Frenchman Leo Bergere put himself in third place after the swim, to then build up a small lead over Italy’s Gianluca Pozzatti and Germany’s Jonas Schomburg after one lap knowing that he had a 20 second penalty to serve on the run, but that disruption in fact opened the door for New Zealand’s flying Hayden Wilde to capitalise.
In the lead, Birtwhistle powered past Hemming with 1500m to go, leaving USA the silver medal, and with Leo Bergere stopping in the penalty box to see Wilde claim the bronze medal, to finish finally in the bitter fourth place. Germany finished in 5th, with Italy, Great Britain and Spain finishing in the top 8 places.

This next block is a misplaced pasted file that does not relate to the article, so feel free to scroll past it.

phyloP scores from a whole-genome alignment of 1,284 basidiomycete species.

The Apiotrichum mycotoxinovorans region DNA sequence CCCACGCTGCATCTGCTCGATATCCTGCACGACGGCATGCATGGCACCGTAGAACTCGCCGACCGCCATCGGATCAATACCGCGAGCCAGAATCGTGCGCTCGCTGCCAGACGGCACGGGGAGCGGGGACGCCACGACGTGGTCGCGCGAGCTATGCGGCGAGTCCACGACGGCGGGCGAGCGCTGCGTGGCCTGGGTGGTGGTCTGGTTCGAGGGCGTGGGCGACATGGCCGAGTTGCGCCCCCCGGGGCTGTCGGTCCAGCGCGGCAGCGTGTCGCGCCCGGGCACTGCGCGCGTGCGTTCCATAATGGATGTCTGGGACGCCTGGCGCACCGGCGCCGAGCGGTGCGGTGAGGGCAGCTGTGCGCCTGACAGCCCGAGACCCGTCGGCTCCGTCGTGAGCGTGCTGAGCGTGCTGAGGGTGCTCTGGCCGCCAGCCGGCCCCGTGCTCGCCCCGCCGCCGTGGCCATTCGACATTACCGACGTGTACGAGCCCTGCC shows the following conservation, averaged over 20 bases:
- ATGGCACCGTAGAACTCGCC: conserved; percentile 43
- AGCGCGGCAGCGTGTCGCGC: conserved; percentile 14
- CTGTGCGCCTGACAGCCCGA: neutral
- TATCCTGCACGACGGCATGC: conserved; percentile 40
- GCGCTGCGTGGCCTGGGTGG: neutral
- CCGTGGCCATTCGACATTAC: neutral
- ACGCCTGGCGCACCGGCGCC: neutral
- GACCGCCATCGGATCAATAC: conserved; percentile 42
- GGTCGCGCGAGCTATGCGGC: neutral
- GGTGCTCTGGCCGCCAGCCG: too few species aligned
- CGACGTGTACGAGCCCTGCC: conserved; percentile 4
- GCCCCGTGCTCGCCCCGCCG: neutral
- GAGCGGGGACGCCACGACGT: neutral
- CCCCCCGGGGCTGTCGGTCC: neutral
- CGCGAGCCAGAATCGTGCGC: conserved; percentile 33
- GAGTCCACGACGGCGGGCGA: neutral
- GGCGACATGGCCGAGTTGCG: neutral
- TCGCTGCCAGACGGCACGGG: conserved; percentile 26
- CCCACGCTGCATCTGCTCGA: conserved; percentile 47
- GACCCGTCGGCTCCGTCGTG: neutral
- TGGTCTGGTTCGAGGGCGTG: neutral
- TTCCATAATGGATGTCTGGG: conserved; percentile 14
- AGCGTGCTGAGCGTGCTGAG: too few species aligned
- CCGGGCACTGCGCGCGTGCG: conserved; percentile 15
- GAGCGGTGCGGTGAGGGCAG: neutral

“Jake is not a guy you want hunting you down but I’m happy with the result”, said American Eli Hemming. The race was hard and fast, but the team hold it to claim the silver medal. “It is so awesome that we have such a strong team that we can switch it up and still feel confident”, said Zaferes, while Spivey explained “I didn’t know if I had anything left in me but I wanted to give the team the best start I could and I gave it my all today”.
Kiwis were extremely happy with the third place. “We have a lot of talent in this team so I’m really proud of everyone here”, said Hayden Wilde, who flew in the last leg to put the team in the podium. “Our goal was to not make any mistakes and in the end we could capitalise on the mistakes from other teams”, explained Sam Ward.
1st – Australia – 1:24:16
2nd – United States – 1:24:21
3rd – New Zealand – 1:24:31
4th – France – 1:24:39
5th – Germany – 1:24:41
6th – Italy – 1:25:00
7th – Great Britain – 1:25:24
8th – Spain – 1:25:27
9th – Netherlands – 1:25:33
10th – Hungrar – 1:25:48